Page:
Cat Phones Constructing A World Class Reputation E

ver changing smartphones seem to be a necessity for everyone in our pressurised fast paced modern world. In the construction industry. However, they take on a whole new challenge, needing to be tough, hard wearing, powered and versatile. This was certainly demonstrated at the world’s largest trade fair recently, where ‘Cat’ mobile products proved extremely popular.

Perfect For On-Site Tim Shepherd, Director, Product Team at Cat Phones, explained: “Our Cat phones are tailored particularly to the needs of those in industries like construction. They are tough, robust and waterproof, dust proof, drop tested, and backed by a comprehensive warranty. They all offer big batteries to ensure you can get through a tough working day with battery life to spare – so important for those working in locations where power sockets aren’t always readily available. And they offer lots of features honed through years of experience, such as touch screens bright enough to see in sunlight and can be controlled with wet hands or while wearing gloves. “Modern mainstream smartphones are elegantly designed, with very small bezels and lots of glass. But that renders them fragile, and this is a real issue for many in industries such as construction where mobile devices have to survive in conditions that are tough on phones. For many, the modest protection offered by a case is insufficient, and more and more customers in these kind of situations are turning to products engineered from the ground up to with-

stand tougher conditions and uses. Cat phones offer market leading rugged credentials, perfect for use in the tough conditions of a building site.”

Power To The People The message is very clear such products need to meet far sterner criteria than for every day normal use. For example, the powerful 4,500mAh battery of the Cat S61 offers power for more than a single day of use. The Cat S41 comes with a 5,000mAh battery to give you up to 38 hours talk-time and 44days stand-by-time. The Cat S31 also boasts a large 4,000mAh battery to help you stay connected even in isolated places.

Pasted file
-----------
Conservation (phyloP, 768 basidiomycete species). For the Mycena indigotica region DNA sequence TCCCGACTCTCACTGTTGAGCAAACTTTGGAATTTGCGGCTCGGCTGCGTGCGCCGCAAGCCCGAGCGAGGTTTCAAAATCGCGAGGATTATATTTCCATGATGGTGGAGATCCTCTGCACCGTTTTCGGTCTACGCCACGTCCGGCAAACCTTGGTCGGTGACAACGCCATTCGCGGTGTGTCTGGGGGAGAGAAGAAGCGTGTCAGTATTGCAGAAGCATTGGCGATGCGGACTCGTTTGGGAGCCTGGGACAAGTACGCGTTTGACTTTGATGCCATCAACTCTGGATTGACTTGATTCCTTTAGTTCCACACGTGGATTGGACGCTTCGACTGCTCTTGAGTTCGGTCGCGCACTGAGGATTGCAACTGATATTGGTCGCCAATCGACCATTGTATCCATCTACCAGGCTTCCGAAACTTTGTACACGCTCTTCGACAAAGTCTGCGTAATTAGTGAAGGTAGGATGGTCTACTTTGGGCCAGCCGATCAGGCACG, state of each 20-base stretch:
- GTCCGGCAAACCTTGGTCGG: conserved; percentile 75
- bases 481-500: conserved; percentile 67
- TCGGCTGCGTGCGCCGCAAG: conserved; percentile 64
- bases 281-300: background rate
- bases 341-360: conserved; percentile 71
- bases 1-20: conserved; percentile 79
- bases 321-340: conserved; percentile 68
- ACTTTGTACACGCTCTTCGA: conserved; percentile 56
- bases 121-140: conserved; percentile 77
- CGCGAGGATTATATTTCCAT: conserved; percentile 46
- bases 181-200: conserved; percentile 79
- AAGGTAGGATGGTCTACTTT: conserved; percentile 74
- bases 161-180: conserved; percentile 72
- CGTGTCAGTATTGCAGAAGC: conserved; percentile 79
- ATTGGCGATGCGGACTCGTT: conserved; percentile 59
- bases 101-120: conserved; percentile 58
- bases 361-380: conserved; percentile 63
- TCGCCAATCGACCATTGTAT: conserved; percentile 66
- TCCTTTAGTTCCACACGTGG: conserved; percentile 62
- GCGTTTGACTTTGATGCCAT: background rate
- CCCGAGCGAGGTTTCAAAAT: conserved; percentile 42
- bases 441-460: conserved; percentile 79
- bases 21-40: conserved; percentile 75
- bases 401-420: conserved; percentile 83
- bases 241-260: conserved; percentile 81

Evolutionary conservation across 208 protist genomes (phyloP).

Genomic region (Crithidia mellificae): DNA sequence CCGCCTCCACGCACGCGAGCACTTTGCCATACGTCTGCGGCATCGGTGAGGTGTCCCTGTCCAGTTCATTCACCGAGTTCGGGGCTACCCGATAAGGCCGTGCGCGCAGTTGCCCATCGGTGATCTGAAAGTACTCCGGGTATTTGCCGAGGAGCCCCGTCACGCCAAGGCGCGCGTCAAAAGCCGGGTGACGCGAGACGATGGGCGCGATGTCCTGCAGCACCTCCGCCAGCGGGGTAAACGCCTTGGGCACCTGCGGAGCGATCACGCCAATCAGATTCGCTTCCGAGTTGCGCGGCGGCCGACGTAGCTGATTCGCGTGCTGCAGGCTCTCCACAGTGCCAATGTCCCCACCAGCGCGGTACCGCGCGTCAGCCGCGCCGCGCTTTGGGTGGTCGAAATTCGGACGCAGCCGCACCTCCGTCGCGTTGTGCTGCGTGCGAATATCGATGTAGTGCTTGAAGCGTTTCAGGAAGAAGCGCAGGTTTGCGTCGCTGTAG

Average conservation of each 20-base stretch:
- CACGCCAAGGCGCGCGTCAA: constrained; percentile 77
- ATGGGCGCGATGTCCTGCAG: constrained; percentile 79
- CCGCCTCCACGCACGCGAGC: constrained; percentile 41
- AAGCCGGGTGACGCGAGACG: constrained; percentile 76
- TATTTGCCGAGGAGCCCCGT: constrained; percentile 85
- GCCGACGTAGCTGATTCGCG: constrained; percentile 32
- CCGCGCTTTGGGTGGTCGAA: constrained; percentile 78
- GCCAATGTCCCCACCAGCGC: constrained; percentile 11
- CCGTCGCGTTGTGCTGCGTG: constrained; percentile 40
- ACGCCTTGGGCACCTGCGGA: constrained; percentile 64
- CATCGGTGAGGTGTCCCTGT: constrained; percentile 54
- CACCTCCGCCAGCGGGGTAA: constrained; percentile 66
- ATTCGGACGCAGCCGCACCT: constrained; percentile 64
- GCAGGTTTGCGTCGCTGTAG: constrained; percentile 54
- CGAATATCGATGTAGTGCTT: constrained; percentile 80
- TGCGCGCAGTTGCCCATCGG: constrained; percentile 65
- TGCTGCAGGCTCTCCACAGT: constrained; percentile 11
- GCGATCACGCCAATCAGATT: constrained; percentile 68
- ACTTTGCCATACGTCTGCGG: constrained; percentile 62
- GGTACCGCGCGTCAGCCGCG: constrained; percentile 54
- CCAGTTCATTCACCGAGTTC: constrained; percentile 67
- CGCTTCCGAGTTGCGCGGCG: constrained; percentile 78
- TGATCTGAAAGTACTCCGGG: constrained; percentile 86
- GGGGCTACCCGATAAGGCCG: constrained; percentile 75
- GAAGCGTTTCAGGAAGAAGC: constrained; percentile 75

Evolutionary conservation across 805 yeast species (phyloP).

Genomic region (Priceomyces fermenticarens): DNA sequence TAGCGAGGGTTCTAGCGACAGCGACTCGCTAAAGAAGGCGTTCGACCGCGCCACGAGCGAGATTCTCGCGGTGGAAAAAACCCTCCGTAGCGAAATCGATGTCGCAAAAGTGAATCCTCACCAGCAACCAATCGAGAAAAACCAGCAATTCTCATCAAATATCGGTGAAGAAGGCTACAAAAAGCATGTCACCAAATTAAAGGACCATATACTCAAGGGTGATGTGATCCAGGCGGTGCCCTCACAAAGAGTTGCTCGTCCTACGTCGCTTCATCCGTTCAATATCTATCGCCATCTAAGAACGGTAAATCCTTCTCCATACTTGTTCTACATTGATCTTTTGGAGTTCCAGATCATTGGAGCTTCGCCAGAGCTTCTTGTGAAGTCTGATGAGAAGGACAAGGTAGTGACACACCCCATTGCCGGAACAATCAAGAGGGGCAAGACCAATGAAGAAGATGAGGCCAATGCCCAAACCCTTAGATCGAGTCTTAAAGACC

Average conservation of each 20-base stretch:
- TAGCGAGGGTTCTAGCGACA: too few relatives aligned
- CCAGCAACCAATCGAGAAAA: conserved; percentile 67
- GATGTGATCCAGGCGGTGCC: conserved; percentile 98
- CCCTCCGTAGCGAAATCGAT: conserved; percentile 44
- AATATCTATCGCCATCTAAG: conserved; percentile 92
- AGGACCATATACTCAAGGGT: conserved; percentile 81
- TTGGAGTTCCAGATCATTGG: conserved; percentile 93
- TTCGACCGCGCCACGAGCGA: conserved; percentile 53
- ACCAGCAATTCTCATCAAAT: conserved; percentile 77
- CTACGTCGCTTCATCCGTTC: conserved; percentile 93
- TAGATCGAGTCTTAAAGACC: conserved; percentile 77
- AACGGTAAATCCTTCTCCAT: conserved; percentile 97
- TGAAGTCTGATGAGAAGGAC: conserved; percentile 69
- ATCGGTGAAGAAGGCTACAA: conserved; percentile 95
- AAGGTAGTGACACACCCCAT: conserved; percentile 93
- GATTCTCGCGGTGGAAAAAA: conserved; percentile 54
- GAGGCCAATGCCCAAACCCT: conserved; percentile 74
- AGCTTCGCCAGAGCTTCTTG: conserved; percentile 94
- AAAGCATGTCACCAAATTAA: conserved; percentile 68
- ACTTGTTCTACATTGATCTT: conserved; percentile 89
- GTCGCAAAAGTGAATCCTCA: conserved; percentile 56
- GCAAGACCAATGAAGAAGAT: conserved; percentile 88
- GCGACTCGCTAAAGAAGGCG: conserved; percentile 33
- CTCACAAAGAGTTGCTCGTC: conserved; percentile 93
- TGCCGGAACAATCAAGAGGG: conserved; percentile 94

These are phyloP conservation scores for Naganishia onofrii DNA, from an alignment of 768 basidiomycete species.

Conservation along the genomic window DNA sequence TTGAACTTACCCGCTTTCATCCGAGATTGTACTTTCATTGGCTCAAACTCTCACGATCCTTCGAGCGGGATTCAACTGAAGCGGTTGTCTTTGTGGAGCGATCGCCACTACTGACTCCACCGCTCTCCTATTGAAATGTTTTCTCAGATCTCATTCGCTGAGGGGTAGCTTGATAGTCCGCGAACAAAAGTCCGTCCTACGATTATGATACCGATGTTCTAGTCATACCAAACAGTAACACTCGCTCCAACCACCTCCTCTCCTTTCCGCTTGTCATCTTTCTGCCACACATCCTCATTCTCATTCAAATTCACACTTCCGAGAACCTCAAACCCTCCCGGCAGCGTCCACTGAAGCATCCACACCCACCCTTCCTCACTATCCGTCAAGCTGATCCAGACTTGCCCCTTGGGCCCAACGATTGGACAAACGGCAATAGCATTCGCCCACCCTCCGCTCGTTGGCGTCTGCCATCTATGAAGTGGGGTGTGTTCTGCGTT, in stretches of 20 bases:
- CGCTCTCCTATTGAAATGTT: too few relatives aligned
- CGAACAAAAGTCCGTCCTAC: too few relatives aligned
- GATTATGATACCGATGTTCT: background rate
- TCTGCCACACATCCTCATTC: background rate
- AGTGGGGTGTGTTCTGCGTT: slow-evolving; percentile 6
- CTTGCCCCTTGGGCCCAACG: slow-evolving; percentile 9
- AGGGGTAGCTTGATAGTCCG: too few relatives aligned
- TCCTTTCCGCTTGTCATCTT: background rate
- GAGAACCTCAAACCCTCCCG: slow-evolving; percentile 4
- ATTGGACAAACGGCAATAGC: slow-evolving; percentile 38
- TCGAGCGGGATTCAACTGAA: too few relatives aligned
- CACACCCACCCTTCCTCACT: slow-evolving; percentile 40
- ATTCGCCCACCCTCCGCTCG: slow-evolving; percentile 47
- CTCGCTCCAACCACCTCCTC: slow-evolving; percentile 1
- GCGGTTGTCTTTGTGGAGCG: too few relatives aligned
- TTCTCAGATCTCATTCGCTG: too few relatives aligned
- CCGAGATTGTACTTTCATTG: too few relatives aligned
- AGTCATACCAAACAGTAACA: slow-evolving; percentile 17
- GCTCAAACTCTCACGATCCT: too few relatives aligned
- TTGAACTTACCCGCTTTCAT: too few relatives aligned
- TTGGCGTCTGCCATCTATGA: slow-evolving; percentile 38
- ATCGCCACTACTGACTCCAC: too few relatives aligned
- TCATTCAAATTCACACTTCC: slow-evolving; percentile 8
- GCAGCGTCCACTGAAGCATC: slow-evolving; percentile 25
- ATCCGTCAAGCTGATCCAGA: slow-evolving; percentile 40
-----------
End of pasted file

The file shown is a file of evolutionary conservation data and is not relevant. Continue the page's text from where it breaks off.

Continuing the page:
Tough Terrain As for life on site, Cat’s Corning® Gorilla® Glass screens are equipped with glove-on working and wet-finger tracking technology – so you don’t waste time fumbling to answer your phone. The ultra-bright screen is perfect for trying to read your phone in direct sunlight, and the loud and high quality audio will help when you’re working in noisy environments. In fact, designers have created a world class product to work even in the toughest conditions at any time of year. But how about, a state of the art laser measuring device to complete the perfect work communications package?

Measuring Up The Measure App on the Cat® S61 uses the device’s in-built laser and rear camera to establish depth and calculate distances. It can be used to

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measure the distance from the device to a surface, and to estimate areas on the same surface. It can also be used to calculate quotes or the materials needed for wall tiling, wallpapering or painting jobs, flooring or skirting board fitting, running piping or cable, or for preparing floor plans. The Measure App helps to capture images on site used later to estimate sizes and dimensions. It’s a convenient way to take on-thejob measurement estimates, without a tape measure. It’s the perfect tool for tradesmen, DIY enthusiasts, interior designers, estate agents or realtors, home insurance assessors, and many other professions. There’s little doubt for communication purposes – vital in today’s construction and scaffolding industries, – Cat Phones provide the perfect modern solution. Visit: www.catphones.com/en-gb/